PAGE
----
Ensure the rest of the ingredients you're cooking with are between 90 and 115 degrees. This includes ingredients like butter, milk, and alcohol, which should be brought to warm temperatures but not boiling. Using warm-temperature ingredients for baking may also have other unanticipated benefits, such as more easily incorporating into the batter and being easier to mix by hand. 

Keep water and chocolate separate

If you think back to chemistry class, you'll remember that oils and water aren't fond of one another. When you're melting your chocolate, be sure to avoid mixing it with any sort of water. This includes adding water to the chocolate in lieu of butter or fat or forgetting to dry your double boiler bowl completely before adding your pieces of chocolate to it. Broadly speaking, mixing chocolate with water will cause seizing and produce a thick, fudgy result rather than a smooth, tempered one. From a food science perspective, adding a very minimal amount of water to chocolate produces the same effect as adding water to flour. This is because refined chocolate is made with very little moisture, so adding water to the mix causes the sugar and cocoa particles to become wet and pasty. 

The only time this rule does not apply is when you add a lot of water to the chocolate and continuously stir, which causes the cocoa butter in the chocolate and the water to emulsify — which produces an evenly dispersed, homogenous mixture with minimal clumping. It's why Alex Guarnaschelli's quick method for rescuing melted chocolate sauce is to add several spoonfuls of water to seized chocolate and continuously stir until the mixture is thick and smooth.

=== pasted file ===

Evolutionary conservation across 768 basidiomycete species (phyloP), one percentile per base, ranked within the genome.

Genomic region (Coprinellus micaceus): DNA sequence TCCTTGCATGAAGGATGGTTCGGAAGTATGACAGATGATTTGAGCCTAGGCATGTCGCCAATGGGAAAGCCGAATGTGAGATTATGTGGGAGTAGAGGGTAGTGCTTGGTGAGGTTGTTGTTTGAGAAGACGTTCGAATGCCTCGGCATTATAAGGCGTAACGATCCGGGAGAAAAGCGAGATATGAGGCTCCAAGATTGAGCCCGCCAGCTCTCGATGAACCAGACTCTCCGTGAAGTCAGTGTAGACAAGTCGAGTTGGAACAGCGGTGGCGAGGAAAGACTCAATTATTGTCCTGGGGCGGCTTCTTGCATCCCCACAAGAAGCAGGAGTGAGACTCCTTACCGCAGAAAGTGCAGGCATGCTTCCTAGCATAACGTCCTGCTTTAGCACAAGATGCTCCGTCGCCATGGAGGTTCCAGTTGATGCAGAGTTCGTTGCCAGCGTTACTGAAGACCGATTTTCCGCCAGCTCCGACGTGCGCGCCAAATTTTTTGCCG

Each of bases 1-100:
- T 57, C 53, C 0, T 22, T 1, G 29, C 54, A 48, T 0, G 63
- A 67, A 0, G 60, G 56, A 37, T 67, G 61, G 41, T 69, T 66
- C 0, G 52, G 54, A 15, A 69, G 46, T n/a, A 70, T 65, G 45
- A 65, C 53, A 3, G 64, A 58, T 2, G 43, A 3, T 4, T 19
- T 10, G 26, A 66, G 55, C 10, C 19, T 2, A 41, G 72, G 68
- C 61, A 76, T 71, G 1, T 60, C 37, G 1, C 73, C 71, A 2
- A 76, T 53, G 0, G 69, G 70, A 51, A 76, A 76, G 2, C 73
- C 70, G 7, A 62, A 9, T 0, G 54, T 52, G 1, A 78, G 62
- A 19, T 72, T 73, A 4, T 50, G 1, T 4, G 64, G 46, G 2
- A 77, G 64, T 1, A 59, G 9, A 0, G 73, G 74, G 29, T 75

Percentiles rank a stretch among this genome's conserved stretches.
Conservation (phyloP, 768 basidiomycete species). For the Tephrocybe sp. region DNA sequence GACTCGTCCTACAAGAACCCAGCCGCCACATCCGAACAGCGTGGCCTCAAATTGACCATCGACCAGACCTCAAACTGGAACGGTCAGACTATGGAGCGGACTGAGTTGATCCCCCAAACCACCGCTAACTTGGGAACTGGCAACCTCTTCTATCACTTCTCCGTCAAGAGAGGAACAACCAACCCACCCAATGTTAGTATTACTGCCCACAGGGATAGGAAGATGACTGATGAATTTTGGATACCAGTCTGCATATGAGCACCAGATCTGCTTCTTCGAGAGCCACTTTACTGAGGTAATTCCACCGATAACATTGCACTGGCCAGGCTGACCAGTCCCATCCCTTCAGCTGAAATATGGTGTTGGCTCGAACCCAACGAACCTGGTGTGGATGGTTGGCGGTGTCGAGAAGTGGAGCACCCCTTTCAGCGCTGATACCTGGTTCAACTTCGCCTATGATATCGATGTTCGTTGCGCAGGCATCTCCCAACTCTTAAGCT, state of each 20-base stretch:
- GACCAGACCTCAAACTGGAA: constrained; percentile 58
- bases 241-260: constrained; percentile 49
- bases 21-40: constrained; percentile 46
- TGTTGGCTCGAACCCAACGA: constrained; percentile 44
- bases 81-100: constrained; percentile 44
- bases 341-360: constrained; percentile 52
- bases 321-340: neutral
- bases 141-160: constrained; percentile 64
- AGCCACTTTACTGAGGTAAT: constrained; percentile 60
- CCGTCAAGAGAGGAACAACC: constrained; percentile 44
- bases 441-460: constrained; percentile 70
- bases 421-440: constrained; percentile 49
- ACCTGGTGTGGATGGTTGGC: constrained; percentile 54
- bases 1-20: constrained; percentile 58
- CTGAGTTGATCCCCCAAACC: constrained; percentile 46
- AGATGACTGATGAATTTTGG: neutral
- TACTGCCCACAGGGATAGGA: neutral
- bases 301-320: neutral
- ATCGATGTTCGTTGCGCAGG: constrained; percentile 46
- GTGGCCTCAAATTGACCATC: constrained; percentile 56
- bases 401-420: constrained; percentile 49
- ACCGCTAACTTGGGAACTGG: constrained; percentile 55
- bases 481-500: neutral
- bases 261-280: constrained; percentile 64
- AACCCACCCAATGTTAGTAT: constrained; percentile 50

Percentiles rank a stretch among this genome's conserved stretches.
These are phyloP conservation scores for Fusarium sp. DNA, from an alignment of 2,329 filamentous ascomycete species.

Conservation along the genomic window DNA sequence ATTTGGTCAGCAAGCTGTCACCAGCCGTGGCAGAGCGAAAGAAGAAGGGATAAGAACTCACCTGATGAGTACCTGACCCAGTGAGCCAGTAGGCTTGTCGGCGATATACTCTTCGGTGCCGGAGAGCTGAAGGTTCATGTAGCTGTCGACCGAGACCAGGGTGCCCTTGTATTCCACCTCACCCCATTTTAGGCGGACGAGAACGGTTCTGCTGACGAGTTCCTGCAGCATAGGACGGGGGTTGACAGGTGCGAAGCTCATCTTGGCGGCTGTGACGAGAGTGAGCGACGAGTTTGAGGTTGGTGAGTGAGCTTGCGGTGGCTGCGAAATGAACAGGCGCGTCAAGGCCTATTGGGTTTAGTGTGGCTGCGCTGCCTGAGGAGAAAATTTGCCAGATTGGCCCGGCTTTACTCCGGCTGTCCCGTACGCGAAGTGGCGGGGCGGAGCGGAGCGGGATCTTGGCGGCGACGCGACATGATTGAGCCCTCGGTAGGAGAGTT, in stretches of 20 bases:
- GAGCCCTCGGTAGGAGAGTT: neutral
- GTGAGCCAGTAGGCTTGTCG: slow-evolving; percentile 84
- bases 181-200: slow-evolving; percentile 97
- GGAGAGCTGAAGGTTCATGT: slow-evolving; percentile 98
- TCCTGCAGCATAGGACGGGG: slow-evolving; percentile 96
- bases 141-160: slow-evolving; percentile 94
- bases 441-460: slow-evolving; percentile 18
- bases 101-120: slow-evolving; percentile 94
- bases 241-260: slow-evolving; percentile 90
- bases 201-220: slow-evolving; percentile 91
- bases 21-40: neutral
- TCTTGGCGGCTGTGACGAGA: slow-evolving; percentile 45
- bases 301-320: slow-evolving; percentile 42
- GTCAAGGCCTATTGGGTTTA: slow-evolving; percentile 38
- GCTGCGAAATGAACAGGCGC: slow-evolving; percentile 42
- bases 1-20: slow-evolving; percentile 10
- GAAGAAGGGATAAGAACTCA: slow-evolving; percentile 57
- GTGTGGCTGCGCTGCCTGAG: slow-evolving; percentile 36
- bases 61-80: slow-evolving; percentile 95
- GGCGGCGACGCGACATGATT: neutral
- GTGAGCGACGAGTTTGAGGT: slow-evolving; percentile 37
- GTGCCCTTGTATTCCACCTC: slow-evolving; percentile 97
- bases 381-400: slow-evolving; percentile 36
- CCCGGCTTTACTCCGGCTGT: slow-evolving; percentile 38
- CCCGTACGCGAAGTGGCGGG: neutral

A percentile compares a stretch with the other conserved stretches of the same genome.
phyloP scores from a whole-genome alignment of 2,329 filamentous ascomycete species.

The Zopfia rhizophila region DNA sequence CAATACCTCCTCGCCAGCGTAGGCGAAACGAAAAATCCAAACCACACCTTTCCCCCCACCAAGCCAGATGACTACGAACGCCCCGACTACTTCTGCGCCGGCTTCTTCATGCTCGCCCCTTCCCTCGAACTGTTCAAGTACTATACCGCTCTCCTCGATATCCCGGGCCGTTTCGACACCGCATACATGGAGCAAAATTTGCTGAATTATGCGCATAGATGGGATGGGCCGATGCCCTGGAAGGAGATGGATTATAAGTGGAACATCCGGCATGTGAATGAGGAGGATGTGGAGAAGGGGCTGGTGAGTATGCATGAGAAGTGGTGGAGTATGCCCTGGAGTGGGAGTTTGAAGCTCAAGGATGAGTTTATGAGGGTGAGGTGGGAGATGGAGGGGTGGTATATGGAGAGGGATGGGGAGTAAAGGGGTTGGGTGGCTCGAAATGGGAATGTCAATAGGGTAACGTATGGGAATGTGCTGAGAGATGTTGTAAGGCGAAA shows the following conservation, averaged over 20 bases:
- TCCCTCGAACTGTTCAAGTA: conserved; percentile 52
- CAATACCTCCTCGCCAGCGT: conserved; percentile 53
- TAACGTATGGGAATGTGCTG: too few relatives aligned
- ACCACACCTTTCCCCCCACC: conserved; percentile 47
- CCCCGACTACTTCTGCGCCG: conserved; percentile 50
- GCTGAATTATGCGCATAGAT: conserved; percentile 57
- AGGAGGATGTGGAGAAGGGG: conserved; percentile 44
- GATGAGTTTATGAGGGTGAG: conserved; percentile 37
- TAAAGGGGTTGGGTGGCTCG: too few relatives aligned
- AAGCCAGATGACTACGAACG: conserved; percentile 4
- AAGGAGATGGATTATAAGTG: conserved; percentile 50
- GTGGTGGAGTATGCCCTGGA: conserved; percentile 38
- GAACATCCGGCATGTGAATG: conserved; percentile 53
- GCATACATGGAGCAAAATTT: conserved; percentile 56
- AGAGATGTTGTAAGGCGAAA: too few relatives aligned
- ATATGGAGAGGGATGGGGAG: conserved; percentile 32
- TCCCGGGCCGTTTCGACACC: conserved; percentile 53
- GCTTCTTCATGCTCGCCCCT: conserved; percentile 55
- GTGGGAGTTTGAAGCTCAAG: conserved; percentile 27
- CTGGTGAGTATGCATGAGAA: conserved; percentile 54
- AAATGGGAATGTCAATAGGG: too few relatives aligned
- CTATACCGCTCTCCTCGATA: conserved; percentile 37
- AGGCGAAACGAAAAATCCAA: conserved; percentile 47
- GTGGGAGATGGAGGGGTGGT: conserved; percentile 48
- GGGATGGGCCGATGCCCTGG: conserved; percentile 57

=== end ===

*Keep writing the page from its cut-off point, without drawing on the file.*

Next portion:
For extra smooth chocolate, add butter

Chocolate and water don't mix — especially when tempering chocolate. Instead, opt for butter, which increases the fat content of the mixture, making it smooth, creamy, and easy to work with. It can also make melting chocolate easier after it's been hardened or comes out too clumpy. Simply add a pat of room-temperature butter to your chocolate to bring the temperature of the chocolate down and rescue it from the brink of scorching. 

The amount of butter you'll need to add to the chocolate depends on its cacao concentration. Chocolate that is 55% to 65% cacao needs about 1 tablespoon of butter for every 2 ounces of chocolate, while darker, 70% to 90% cacao chocolate will need about 1½ tablespoons of butter per 2 ounces of chocolate. 

It's important to remember that adding butter to the chocolate changes some of its properties, including the temperature at which it solidifies. Melted chocolate and butter will harden between 65 and 70 degrees Fahrenheit in three to five minutes. This means you'll have to move quickly to dip your cookies in the chocolate or drizzle it on whatever you're making.